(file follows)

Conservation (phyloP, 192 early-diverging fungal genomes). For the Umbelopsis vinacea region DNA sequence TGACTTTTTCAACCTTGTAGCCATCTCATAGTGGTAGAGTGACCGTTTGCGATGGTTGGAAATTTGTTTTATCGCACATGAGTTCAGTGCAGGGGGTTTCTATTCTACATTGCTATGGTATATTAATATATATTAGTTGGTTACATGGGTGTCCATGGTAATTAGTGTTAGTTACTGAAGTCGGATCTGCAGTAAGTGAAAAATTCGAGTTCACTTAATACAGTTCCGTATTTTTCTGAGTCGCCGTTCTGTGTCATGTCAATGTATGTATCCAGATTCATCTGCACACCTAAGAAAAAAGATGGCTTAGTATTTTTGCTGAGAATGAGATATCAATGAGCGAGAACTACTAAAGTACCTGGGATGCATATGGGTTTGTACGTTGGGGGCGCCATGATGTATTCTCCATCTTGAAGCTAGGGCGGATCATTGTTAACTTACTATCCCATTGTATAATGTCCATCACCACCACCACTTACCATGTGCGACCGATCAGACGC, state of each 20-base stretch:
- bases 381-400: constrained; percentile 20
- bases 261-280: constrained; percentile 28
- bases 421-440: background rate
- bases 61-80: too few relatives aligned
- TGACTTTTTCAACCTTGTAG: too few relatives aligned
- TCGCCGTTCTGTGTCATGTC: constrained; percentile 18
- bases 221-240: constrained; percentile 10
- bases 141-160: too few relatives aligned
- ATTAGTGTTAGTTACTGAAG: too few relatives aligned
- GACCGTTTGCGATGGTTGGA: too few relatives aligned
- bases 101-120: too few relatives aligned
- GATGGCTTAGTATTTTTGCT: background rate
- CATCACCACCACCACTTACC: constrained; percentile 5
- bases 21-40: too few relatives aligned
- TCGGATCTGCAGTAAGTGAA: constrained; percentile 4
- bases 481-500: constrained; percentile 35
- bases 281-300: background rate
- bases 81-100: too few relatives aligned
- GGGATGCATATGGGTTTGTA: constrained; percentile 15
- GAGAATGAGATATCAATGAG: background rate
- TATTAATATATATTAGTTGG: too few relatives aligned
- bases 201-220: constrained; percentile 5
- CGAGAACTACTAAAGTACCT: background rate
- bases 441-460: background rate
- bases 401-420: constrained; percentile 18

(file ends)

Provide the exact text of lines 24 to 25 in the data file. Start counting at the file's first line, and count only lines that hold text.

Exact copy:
- CGAGAACTACTAAAGTACCT: background rate
- bases 441-460: background rate